- Profitability – because the business model and companies are so new... it isn't proven yet. There's no one that can derive a model, with conviction, for profitability. That's a key risk we have to keep in mind when allocating any amount, should we do so.
- Increasing consumer debt bubble
- Macroeconomic environment – rising rates... will it have a positive or negative income? Not clear to me.
To wrap it up, I think it's very important to understand how early we are in BNPL... and to really weed out the hype. The question we need to ask ourselves is whether the BNPL model is something that can be profitable and sustainable down the line... can this be the next wave in fintech innovation? Is this a real threat to legacy payment systems? To be completely honest, I don't know if anyone can answer that with conviction... so, neither can I.
That being said, are you willing to make a small bet if that's the case? That's the real question. I would make a small bet, if the technicals for the stock make sense. Looking at the chart now, I'm not so sure we are in the clear for a reversal in this downtrend. However, if we hit apparent support levels, it may end up being worth it to start a position... i.e. somewhere between $100-110 (let's say $105).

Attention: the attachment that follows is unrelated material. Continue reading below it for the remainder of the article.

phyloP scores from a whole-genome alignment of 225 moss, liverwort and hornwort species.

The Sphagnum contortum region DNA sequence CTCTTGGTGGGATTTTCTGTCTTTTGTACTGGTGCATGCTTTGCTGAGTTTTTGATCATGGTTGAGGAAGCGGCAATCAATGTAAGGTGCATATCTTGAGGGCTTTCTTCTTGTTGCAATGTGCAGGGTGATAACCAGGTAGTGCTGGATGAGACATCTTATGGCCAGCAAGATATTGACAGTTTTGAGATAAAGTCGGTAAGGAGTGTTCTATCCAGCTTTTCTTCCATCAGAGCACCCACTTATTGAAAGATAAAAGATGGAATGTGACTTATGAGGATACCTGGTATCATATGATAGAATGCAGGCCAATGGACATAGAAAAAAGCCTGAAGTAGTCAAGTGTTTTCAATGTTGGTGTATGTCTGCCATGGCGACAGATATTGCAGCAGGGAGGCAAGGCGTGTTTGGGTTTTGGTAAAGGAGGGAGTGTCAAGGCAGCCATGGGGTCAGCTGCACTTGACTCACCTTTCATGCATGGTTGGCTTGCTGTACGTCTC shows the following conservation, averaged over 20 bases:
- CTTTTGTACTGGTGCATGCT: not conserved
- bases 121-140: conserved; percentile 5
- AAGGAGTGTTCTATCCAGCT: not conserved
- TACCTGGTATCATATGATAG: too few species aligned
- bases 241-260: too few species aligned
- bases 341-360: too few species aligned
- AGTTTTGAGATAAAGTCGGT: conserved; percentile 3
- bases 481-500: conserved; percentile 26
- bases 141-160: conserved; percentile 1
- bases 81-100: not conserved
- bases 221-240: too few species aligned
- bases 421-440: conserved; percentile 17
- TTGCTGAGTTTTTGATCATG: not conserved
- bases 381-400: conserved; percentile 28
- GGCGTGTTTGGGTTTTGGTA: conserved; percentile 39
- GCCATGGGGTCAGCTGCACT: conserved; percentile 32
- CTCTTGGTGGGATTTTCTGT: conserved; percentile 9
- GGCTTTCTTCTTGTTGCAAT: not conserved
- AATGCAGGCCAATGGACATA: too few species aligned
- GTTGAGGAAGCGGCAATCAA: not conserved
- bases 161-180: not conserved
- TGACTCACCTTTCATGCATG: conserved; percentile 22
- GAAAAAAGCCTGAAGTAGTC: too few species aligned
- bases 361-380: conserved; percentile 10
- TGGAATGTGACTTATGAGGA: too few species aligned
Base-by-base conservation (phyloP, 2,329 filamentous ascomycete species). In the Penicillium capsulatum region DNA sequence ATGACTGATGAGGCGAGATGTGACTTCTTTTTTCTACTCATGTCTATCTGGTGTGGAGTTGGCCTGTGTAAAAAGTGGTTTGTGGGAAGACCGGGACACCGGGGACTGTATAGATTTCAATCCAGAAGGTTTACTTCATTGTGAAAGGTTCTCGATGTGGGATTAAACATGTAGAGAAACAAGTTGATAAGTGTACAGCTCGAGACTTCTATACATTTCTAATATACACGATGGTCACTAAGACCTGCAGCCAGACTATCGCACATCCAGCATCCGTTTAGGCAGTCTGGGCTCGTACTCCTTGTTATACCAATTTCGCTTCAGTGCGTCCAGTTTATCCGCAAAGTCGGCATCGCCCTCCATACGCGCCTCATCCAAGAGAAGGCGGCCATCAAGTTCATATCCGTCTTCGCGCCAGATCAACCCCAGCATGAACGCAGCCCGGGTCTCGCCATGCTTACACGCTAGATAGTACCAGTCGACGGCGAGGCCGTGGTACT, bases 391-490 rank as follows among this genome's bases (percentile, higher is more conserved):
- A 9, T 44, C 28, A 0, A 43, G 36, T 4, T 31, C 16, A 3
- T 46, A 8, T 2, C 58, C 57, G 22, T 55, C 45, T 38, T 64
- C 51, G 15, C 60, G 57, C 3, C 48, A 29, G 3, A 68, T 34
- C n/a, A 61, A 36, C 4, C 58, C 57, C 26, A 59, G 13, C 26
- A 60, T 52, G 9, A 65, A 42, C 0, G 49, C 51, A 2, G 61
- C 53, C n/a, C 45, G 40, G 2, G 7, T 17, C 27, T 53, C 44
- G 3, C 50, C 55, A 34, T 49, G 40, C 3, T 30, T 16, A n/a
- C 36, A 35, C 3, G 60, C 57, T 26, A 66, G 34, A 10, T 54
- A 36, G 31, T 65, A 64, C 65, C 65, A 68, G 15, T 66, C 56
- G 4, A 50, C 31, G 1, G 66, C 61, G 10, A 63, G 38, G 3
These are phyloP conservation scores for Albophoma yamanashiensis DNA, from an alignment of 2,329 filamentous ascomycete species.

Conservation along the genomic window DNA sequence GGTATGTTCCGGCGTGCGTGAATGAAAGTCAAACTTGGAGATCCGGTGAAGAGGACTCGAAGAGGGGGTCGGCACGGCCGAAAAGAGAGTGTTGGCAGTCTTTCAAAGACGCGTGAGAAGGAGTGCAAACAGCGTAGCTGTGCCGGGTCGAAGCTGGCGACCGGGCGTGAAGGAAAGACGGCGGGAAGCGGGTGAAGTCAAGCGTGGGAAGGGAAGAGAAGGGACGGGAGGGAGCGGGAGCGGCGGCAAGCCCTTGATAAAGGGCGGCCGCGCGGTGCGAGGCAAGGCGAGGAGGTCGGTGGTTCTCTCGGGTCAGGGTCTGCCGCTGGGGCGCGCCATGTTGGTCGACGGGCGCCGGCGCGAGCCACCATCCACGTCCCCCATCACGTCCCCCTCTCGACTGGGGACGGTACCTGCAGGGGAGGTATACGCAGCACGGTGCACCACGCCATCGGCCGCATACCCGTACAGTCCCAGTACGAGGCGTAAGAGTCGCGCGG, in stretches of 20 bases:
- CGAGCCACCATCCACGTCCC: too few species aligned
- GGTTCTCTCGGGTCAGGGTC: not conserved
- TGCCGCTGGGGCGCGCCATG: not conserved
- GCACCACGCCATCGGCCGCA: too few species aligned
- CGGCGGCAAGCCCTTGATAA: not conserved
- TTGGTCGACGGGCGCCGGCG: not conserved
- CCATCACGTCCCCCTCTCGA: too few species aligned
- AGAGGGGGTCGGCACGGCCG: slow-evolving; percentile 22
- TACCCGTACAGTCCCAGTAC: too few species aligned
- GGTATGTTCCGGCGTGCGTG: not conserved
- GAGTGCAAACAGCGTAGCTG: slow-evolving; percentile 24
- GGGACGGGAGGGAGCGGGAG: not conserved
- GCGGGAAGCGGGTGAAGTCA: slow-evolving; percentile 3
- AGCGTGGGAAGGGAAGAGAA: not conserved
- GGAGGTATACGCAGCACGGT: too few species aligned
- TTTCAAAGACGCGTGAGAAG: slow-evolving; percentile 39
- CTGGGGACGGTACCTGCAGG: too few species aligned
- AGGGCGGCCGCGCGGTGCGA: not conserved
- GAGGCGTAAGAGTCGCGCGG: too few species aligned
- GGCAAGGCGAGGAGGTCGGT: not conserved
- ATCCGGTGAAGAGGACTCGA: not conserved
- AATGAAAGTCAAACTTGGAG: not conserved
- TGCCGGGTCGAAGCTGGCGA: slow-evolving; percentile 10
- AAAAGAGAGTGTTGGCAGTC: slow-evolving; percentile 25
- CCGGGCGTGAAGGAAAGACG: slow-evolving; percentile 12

I like Affirm because it is the only pure play option with potentially huge upside from the Shopify and Amazon deals. Though those deals came at a high cost, I think they made strategic sense, if they can continue the partnerships in the long-term and come out profitable. There is no doubt that revenue and GMV will increase in the coming years, and that alone makes a good reason to at least enter a trade.
So, basically, I would consider starting at $105-110 if we can see some support there. I'm not in a rush with this, because I do think that there are better risk/reward plays, like PayPal right now... which I have entered. If you haven't already checked out the analysis, make sure you do!
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As always, here are the working papers for my Affirm (AFRM) Valuation & Analysis – feel free to play with it. Happy investing!